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Spatially Monitoring Tractor Performance to Evaluate Energy Requirements of Variable Depth Tillage and Implement Selection
- Kichler, C.M., Fulton, J.P., Raper, R.L., Zech, W.C., McDonald, T.P., Brodbeck, C.J.
- Paper 2007 no.071028
- tractors, equipment performance, energy use and consumption, data analysis, electronic equipment, loads, forces, torque, axles, tillage, deep tillage, subsoiling, tillage implements, spatial variation, fields, precision agriculture, global positioning systems, geographic information systems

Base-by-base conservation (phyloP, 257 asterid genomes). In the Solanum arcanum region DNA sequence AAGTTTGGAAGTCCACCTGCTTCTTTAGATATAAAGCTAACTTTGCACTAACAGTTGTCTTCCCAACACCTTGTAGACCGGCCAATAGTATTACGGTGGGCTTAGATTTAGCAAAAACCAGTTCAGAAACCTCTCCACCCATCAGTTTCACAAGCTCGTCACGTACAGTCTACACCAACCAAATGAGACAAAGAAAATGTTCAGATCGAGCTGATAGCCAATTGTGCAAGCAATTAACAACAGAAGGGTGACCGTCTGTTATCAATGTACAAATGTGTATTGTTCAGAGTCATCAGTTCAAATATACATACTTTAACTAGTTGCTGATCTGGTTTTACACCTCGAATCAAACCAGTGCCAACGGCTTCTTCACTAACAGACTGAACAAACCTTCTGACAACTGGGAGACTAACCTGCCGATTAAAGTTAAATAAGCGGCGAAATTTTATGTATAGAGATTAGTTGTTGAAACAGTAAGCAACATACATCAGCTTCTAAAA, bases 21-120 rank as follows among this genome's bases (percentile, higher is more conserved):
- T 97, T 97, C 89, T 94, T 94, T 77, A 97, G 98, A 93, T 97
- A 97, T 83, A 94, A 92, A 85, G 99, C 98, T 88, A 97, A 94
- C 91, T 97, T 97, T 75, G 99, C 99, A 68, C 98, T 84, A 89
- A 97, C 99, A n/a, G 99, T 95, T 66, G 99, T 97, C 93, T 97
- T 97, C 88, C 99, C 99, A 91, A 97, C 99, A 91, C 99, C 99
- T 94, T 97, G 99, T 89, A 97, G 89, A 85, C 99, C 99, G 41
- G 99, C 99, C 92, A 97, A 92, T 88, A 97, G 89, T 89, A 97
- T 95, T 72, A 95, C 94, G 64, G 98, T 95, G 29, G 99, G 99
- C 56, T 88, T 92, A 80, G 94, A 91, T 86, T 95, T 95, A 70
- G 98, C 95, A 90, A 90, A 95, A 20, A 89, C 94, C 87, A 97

- Recent rises in fuel costs have started to impact the bottom line for farm managers, making them consider possible methods to achieve energy savings. Conventional subsoiling can be performed deeper than necessary to alleviate compaction layers. However, site-specific subsoiling permits a subsoiler to be operated at the depth necessary to impale the compaction layer thus, reducing draft forces while also saving fuel. The overall goal of this study was to develop a mobile data acquisition system to monitor equipment performance parameters in real-time to assess and quantify energy requirements for site-specific tillage. A data acquisition system was developed to collect and monitor slip, fuel consumption, axle torque, and draft load data on two site-specific tillage experiments. Results indicated a 54% reduction in draft forces and a 17% reduction in fuel consumption occurred with a shallow depth (9 in.) compared to a deep depth (14 in.). The three implement time rotation experiments produced increased fuel consumption, draft loads, and axle torque with longer time spacing. The Bigham Brothers Paratill experienced increases of 8%, 25%, and 21% in fuel consumption, draft forces, and torque, respectively, with the triennial time rotation compared to the annual and biennial rotations. The Kelley Manufacturing Company (KMC) in-row subsoiler experienced increases of 6%, 24%, and 18% in fuel consumption, draft forces, and torque, respectively, with the triennial rotation compared to the annual and biennial rotations.